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Is Microsoft the New Safe Haven Stock?

Donna Fuscaldo, The Motley Fool

Microsoft (NASDAQ: MSFT) has been more of a blue chip stock than a tech one for nearly a decade. Now it can add "safe haven" to its list of attributes. 

With the U.S. in a trade war with China, and recession fears reverberating through the markets, tech investors could be forgiven if they look for places to hide out. 

Apple (NASDAQ: AAPL) isn't an option. The trade war with China is hurting its ability to compete against Samsung. If a recession does happen, consumers may not be so willing to spend $1,000 on a new mobile phone. 

Alphabet's (NASDAQ: GOOG)(NASDAQ: GOOGL) Google has its own problems. Lawmakers and regulators across the globe are gearing up to fine and otherwise penalize the Internet giant. Even Amazon (NASDAQ: AMZN) could be at risk in a recessionary environment. If consumer spending falls off a cliff, sales could decline for the e-commerce giant. 

And then there's Facebook (NASDAQ: FB). It's in the most precarious situation of the group. Regulators, lawmakers, consumer groups, and even 2020 presidential candidates are calling for its break up. 

That leaves Microsoft, a company not too long ago written off as a dinosaur. Year-to-date shares of the Redmond, Washington, software giant are up more than 36%. The stock has been on a steady climb in recent weeks amid the protracted trade war. The company is also reporting double-digit growth with 2019 fiscal year net profit up 21.6% year over year and sales up more than 14%. Much of the growth is coming from its cloud business, which competes head-on with Amazon Web Services and Google. 

A dollar bill shaped as arrow pointing up.

Image source: Getty Images.

Investors get predictable profitability

There are a lot of reasons to like Microsoft as a way to hedge against the trade war and a potential recession. The software industry isn't completely immune, but it has something many investors crave: recurring revenue. Much of Microsoft's software, including Office, is charged on a subscription basis, which means millions of businesses and consumers are paying on a recurring basis for its products and services. As a result, Microsoft has very predictable profits, something investors crave when things are going south. Microsoft has also done good by its income-seeking investors, raising its dividend more than 10 times since instituting it in 2004. Microsoft's size and market position puts it in a better position to maintain its dividend strategy in the face of a slowing economy.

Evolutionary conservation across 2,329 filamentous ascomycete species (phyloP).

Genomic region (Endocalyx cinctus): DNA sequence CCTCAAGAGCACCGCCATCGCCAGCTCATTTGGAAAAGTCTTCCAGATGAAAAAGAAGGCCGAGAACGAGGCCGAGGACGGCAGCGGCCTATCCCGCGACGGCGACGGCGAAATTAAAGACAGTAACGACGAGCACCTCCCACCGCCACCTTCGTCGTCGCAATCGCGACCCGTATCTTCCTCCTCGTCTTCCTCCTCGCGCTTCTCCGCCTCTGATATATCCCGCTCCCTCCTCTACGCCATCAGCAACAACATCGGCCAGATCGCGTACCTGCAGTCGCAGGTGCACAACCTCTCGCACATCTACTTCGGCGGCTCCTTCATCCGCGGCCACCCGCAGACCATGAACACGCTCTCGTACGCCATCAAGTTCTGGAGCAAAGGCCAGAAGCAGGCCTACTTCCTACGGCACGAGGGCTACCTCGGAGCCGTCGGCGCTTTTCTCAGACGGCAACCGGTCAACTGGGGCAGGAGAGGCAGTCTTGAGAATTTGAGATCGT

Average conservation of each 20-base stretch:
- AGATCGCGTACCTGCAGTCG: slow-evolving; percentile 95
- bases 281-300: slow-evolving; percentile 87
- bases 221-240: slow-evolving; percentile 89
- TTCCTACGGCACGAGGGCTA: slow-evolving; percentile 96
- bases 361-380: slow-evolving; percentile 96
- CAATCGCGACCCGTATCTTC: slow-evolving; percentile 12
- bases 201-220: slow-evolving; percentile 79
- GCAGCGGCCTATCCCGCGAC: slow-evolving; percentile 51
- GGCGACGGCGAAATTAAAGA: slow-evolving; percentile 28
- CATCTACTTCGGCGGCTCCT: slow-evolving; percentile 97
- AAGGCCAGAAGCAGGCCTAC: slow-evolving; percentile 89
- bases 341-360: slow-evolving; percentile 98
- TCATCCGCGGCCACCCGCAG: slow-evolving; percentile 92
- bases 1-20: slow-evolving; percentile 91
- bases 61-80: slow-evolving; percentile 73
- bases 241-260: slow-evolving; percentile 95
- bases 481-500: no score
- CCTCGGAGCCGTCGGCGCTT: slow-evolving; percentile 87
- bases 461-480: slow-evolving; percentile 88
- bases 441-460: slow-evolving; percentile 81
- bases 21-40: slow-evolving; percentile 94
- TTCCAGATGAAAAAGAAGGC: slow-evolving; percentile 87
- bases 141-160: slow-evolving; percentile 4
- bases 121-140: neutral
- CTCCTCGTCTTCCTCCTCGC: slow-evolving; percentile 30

It also isn't chasing trends in tech, like some of its big rivals. Amazon and Apple are pouring billions of dollars into streaming content services, but Microsoft isn't following suit. Nor is it taking a stab at mobile phones again, or developing a self-driving vehicle. The software giant is staying in its lanes, focusing on cloud computing and software. As a result, investors don't have to worry too much about Microsoft spending billions on an endeavor that could fail in a recession. 

Software is more immune to tariffs, recession

Of the technology sectors operating in the current environment where tariffs and uncertainty loom large, software tends to be more insulated. It's not immune, but it also isn't reliant on supply chains and manufacturing to make its products, so its exposure is reduced. With the economic cycle likely in the late innings and worries about growth slowing, businesses will step up efforts to slash costs and continue to thrive. Software helps them do that. Large enterprises, in particular, have the ability to continue to spend on software, and Microsoft has a lot of them as customers. All of what's good with the software sector hasn't been lost on investors, including Carl Icahn. The famed investor recently invested in Cloudera, an enterprise software company, of which he now owns 18%. 

No one knows for sure if a recession will happen or if the trade wars will continue unabated, but for tech investors looking for a place to ride out the storm, Microsoft may be it. 

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John Mackey, CEO of Whole Foods Market, an Amazon subsidiary, is a member of The Motley Fool's board of directors. Suzanne Frey, an executive at Alphabet, is a member of The Motley Fool's board of directors. Teresa Kersten, an employee of LinkedIn, a Microsoft subsidiary, is a member of The Motley Fool's board of directors. Randi Zuckerberg, a former director of market development and spokeswoman for Facebook and sister to its CEO, Mark Zuckerberg, is a member of The Motley Fool's board of directors. Donna Fuscaldo has no position in any of the stocks mentioned. The Motley Fool owns shares of and recommends Alphabet (A shares), Alphabet (C shares), Amazon, Apple, Facebook, and Microsoft. The Motley Fool has the following options: long January 2021 $85 calls on Microsoft, short January 2020 $155 calls on Apple, long January 2020 $150 calls on Apple, short January 2020 $155 calls on Apple, and long January 2020 $150 calls on Apple. The Motley Fool has a disclosure policy.

This article was originally published on Fool.com